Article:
My friend and I had just hitchhiked into Gyumri in Armenia, from Georgia. Night had fallen but the streetlights were off. The city, if you could call it that, was in darkness. We had the address of Luis, a Portuguese Couchsurfer who had said he would put us up for a couple of nights. Finding his place, though, was proving difficult. After wandering around following vague and contradicting directions from various men we asked on the street, we found ourselves walking just behind a bloke in his early twenties who told us that he would lead us to where we wanted to go. This seemed a bit strange, but it didn’t stop us from following him. He looked exactly like the two lads that had driven us in to the city: Short black hair, thick dark eyebrows, large brown eyes, and dressed completely in black. He didn’t speak at all, just kept walking ahead of us, turning around every so often to check that we were still in tow. Eventually we entered a large unlit block. The man knocked on the door of one of the ground-floor flats and a little old lady answered. The man spoke to her in Armenian, and just like when we had crossed the border earlier we clearly picked out the word ‘American,’ despite neither of us nor our host being American. As soon as this word was put out there, though, the lady sprang into life; she knew exactly what we wanted. We wanted the American who lived upstairs. Our guide led us up to the second floor and knocked loudly on a door. It was answered by a man who looked Portuguese.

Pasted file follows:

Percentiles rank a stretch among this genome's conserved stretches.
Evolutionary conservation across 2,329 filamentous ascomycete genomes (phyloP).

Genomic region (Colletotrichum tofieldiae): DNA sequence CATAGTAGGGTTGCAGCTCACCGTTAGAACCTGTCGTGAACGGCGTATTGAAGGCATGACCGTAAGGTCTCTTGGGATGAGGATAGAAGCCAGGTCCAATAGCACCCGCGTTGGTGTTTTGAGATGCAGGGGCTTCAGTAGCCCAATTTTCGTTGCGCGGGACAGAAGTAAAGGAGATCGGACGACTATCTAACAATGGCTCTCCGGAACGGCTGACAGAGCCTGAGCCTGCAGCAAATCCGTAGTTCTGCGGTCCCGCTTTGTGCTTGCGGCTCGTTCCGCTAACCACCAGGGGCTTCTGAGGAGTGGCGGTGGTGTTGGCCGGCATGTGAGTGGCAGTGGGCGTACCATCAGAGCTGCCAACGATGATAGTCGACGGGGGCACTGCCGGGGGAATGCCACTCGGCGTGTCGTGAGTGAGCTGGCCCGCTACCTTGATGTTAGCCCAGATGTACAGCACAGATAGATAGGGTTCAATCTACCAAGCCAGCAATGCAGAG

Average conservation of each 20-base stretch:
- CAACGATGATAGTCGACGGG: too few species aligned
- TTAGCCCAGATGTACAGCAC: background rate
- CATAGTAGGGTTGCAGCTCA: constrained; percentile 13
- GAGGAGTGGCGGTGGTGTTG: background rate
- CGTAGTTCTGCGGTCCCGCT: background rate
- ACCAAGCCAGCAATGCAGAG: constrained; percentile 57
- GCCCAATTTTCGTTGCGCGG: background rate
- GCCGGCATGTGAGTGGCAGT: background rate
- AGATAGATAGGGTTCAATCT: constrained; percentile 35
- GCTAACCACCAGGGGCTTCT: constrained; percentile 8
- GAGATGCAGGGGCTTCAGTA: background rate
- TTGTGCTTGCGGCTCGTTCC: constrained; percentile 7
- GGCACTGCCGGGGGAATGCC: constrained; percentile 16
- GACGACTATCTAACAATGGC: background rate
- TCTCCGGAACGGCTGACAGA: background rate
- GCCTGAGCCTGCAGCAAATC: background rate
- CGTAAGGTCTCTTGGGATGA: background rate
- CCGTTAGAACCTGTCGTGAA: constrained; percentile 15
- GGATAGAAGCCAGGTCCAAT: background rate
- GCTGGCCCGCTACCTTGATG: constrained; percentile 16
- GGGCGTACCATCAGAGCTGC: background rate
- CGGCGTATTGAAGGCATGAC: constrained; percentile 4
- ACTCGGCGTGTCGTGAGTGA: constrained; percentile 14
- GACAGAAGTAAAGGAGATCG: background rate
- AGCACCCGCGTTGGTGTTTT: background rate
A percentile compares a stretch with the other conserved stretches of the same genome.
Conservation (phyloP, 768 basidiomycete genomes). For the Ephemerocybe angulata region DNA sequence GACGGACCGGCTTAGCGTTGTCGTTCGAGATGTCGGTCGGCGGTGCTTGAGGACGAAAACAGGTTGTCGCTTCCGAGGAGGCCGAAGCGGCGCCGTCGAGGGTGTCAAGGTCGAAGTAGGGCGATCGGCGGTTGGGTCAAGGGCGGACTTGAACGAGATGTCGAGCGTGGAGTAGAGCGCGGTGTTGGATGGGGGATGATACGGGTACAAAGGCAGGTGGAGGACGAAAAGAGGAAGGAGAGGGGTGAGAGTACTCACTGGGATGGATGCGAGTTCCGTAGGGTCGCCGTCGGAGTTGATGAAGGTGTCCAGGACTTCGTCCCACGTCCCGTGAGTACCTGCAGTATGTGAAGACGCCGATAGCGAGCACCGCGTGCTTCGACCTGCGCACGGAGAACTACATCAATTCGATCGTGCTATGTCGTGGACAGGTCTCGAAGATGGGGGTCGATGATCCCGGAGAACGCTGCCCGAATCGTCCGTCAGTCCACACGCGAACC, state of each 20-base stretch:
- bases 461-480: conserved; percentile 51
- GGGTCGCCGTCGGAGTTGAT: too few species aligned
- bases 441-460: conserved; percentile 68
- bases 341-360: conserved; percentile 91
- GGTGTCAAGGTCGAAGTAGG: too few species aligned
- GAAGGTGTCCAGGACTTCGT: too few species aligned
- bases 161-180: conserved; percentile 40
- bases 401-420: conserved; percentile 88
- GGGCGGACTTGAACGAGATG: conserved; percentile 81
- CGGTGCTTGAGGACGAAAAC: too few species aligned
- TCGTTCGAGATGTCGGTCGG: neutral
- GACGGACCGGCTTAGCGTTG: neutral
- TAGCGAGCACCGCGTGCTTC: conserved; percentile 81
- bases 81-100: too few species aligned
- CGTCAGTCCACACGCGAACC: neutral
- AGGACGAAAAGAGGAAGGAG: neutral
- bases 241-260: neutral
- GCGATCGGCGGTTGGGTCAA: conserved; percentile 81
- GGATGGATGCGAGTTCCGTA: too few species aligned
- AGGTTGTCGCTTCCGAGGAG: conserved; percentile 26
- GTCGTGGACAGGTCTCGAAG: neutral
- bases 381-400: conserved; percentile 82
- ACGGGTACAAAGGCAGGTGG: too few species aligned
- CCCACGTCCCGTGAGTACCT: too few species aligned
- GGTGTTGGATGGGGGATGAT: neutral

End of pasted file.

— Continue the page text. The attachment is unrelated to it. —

“Yes. Welcome. Come in.”
We thanked our guide and entered the flat, to be met by a group of ten or so energetic young things in their late teens, all drinking from a large punch bowl and speaking to each other in second-language English. We introduced ourselves to everyone. There were girls from Austria, Germany, Poland and Romania; and guys from Denmark, France and Portugal. All had been placed here in Gyumri by the European Voluntary Service, a European Commision project that gives young people the opportunity to volunteer in a developing country for anything up to twelve months.
“We’re about to go out to a club,” one of the group told us, “You’re coming with us.”
“I’ll just jump under the shower quickly before we go, if that’s alright?” I said.
My words were met with laughter from everyone.
“One of the wonders of this city is that we only have water for a couple of hours each morning, and then for an hour in the late afternoon,” Luis told me.
“The water’s only heated in the morning? That’s no problem, I don’t mind taking a cold shower. I feel pretty dirty. It’s been a long day on the road.”
“No, that’s not what I meant. We have no running water of any kind for most of the day. You can’t even flush the toilet here. If you use the toilet, you pour water into it from this,” Luis pointed to a bucket full of water as he spoke. “We fill it up in the morning when the water is on.”
“Oh. Right. And does the same apply to the club we’re going to?”
“No. They are allowed running water.”
I was quite desperate for a shit, so was pleased with this answer.
“Okay, well let’s go then!” I said, perhaps a bit too enthusiastically.